Home buyers and sellers are mostly on the sidelines right now.
Most homeowners with mortgages are sporting “golden handcuffs,” afraid to sell and give up interest rates that are many percentage points better than the current market.
With little available supply, prices that remain expensive and mortgage rates that are much higher than they were in recent years, buyers are waiting out the market.
The common denominator, of course, is those mortgage rates. When will they go down? That’s what a listener of the Clark Howard Podcast recently asked.
When Will Mortgage Rates Go Down? And How Far Will They Dip?
Do you think mortgage rates will fall?
That’s what a Clark listener wondered on the May 23 podcast episode.
Asked Aimee in Florida: “I’m a teacher and single mom in a fast-growing part of Florida. I want to sell my 100-year-old house since it’s worth double what I paid (about $170,000 in profit).
“Obviously it’s not a great time to turn around and buy again. How long would I have before capital gains tax to rent somewhere and hope the interest rates will come down? Do you think they will?”
Want to make an educated guess about mortgage rates in order to inform your housing decisions? Watch the monthly CPI number that the U.S. government uses to define inflation, Clark says.
As long as that number continues to decline, expect mortgage rates to follow.
“Mortgage rates are never going back to the artificially-manipulated 2% range barring some extremely unexpected event in the world,” Clark says. “Inflation is continuing to go down. Hopefully that trend line will continue.
“And so mortgage rates should settle lower than they are now. I’m putting this guess in the complete danger category. But I think we could see rates back in the 5s again. Very unlikely back in the 4s. Could be 15-year loans go back into the 4s.”
Clark noted that the Federal Reserve interest rates are slightly above the rate of inflation now, “which is where they should be.”
What the Collective Market Says About Future Rates
After peaking at a year-over-year increase of 9.1%, U.S. inflation fell below 5% in April for the first time in two years.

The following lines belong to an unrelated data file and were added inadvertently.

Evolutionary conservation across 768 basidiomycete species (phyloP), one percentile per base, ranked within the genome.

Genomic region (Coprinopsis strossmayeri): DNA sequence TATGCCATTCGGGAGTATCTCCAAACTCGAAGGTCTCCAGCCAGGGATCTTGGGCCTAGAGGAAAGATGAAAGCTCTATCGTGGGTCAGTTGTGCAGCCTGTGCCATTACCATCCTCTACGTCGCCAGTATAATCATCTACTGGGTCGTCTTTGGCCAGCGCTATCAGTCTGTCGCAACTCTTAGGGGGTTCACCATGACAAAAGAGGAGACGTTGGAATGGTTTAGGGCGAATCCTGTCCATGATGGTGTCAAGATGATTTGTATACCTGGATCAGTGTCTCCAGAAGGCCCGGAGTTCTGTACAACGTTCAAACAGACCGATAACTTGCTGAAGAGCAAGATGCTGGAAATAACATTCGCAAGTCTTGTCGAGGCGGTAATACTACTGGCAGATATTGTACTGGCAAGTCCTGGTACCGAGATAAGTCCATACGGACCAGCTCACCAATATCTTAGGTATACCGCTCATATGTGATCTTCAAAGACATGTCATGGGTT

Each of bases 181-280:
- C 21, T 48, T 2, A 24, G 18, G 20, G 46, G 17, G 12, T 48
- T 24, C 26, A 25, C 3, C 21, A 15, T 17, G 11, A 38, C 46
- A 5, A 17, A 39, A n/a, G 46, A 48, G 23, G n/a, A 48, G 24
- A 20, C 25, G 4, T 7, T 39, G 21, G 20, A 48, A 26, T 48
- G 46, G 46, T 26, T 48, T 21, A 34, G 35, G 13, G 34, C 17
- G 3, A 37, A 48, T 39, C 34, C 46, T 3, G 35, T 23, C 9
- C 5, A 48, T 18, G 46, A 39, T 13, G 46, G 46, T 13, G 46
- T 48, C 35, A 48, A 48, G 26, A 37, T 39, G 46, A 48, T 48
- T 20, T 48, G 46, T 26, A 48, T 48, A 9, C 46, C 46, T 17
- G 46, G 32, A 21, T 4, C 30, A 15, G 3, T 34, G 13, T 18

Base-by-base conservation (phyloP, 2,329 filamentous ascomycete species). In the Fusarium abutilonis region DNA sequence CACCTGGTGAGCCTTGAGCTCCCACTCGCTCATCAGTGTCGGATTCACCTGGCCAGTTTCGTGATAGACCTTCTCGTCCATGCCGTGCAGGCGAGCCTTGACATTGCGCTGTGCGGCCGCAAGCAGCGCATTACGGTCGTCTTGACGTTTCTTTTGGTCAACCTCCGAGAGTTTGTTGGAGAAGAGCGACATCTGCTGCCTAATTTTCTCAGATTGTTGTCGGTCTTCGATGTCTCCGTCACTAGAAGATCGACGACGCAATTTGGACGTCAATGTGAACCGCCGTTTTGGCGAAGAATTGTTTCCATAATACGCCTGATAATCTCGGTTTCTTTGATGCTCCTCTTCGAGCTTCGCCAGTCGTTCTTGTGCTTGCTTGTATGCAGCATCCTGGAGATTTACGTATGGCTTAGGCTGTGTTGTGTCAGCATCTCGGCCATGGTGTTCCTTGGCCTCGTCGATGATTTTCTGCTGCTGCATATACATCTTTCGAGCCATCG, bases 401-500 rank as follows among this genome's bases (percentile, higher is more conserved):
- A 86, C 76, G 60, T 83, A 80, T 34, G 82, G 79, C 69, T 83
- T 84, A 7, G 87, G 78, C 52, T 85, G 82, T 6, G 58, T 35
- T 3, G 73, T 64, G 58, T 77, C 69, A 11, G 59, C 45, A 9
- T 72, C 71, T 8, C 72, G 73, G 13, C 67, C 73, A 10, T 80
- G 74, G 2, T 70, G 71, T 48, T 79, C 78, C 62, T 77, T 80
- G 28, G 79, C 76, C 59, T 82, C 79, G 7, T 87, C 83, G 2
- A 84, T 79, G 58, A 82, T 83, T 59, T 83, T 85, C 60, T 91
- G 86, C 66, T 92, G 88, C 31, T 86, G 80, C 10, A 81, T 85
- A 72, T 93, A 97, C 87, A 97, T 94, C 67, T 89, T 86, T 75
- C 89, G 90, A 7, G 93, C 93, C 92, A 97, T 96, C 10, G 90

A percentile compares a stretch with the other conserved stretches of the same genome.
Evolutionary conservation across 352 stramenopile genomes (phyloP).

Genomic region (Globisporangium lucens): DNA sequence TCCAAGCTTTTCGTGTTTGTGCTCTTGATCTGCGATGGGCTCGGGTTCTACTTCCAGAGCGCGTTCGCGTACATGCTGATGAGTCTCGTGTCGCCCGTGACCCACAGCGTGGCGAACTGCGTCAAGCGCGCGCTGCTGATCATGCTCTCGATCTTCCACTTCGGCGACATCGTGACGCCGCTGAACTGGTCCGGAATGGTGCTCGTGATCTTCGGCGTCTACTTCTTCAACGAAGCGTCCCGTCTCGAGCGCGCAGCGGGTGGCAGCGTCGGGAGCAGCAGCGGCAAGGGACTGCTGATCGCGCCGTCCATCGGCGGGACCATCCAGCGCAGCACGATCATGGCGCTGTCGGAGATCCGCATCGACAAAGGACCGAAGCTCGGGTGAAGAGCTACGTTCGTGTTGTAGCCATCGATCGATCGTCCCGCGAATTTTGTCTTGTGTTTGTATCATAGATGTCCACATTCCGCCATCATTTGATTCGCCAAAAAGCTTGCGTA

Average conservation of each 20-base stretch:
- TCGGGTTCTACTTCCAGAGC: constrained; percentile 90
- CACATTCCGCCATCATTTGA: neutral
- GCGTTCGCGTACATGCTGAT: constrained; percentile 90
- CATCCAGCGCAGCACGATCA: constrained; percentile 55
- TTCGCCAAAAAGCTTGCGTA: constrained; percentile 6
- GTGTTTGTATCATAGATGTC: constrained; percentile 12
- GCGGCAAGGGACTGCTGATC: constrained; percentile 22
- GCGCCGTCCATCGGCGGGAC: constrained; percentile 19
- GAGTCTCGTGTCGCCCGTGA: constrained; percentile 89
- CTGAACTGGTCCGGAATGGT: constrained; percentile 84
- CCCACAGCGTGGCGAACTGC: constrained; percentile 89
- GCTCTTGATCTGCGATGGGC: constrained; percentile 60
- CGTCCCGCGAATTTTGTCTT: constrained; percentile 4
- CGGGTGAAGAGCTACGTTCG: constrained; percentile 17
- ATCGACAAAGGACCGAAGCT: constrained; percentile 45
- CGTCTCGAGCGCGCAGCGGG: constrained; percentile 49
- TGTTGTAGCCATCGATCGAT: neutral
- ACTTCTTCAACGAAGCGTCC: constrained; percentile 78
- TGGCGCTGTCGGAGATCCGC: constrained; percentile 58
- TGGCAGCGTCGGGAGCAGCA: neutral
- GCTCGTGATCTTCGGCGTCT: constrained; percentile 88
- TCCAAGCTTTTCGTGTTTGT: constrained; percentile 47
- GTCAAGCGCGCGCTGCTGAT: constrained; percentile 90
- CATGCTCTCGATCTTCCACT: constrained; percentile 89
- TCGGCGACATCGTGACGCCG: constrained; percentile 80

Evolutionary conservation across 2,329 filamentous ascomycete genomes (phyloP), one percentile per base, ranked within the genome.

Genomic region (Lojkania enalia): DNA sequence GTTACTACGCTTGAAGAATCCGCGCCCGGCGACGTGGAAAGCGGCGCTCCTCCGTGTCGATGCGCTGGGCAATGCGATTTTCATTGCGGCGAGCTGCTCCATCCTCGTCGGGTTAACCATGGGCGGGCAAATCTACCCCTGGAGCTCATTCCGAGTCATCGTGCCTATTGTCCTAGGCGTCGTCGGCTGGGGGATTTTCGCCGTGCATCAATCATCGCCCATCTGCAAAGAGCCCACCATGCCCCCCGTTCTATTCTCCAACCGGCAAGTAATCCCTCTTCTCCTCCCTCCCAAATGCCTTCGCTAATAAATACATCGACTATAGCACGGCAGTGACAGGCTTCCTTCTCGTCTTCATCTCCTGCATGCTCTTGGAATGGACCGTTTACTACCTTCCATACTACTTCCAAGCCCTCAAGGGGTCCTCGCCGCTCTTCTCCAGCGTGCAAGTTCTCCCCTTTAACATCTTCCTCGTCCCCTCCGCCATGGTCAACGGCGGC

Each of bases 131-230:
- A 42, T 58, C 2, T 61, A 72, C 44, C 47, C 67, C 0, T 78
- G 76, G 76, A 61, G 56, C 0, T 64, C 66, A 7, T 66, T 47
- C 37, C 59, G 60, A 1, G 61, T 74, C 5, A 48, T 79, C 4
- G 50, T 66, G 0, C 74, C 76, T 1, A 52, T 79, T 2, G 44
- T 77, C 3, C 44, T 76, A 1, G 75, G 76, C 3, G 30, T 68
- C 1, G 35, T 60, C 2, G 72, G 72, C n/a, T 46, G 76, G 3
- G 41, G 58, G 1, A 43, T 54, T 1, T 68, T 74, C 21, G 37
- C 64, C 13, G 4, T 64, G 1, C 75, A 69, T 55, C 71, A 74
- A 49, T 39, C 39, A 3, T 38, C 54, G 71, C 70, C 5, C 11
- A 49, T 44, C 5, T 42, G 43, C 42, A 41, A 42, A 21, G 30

The Fed hiked the effective interest rate to a range of 5% to 5.25% on May 3.
There’s some disagreement between what the Fed has been signaling in their public comments and market predictions. Investors still think that the Fed could cut interest rates as soon as this year, potentially to curtail a recession.
However, the two-year Treasury rates just climbed from 3.75% to 4.24% in less than three weeks. Meanwhile, the five-year and 10-year rates sit at 3.76% and 3.70% respectively. So the market is predicting rates to be 1.25% to 1.5% lower than they are now within the next two to five years.
According to Bankrate, the average 30-year fixed mortgage features an APR of 7.15% and the average 15-year fixed mortgage sits at 6.52%.
So you can see how market data supports Clark’s prediction of mortgage rates falling into the 5% range within the next couple of years, and maybe a touch below 5% for 15-year fixed mortgages.
Why Mortgage Rate Watchers Should Pay Attention to the Fed
The best indication of what’s going to happen will come from the Fed, which will meet five more times this year.
For a time this spring, the Fed signaled it may pause interest rate hikes. That coincided with several major bank failures and ongoing contagion concerns within the banking sector.
But the Fed also vowed to prioritize squeezing inflation out of the economy when it started hiking rates in March 2022. And it recently left the door open for it to continue hiking rates. Inflation has not been falling as swiftly. And at 4.9%, it’s still not close to the Fed’s stated goal of 2%.
If the Fed continues hiking rates longer than the market anticipates, you may have to wait longer for mortgage rates to decline. The opposite is also true.
Capital Gains Taxes on Real Estate
If you’ll recall, Aimee also was worried about potential capital gains taxes on the profit from a potential home sale.
There’s great news for her on that front.
“Aimee, from the way you phrased the question, this is the house you live in. So you pocket that money tax-free. If you have a gain of up to $250,000 as a single individual, $500,000 as a couple, you just pocket that money,” Clark says.
“You don’t have to buy another property as long as you’ve been in it two years or longer. Two of the last five years. This $170,000 is tax-free money to you. And you can rent as long as you want after that.
“There used to be the rule that you had to buy a new place within a period of time. People were gaming that so much Congress finally was like, ‘Let’s make this simple,’ and came up with this new system that you just pocket the money. It’s almost like a house has become its own version of a Roth IRA if you live in the house.'”
If you’re part of the crowd that wants to buy a house but you’re waiting for better mortgage rates, you’ve got mixed news.
It’s highly unlikely that mortgage rates will revert back to historic numbers of 2-3%. However, based on all current data, there’s a pretty good chance that a 15-year fixed rate will flirt with dipping below 5% by the end of 2025.
You may save in the neighborhood of 1.5% on your mortgage rate if you can wait another few years, although that’s never guaranteed. And Clark has also predicted that home prices will stagnate for a few years.
In other words, it should be a better time to buy a home in a few years. But don’t expect some dramatic occurrence where you can get a 3% mortgage rate and 30% off of current home prices.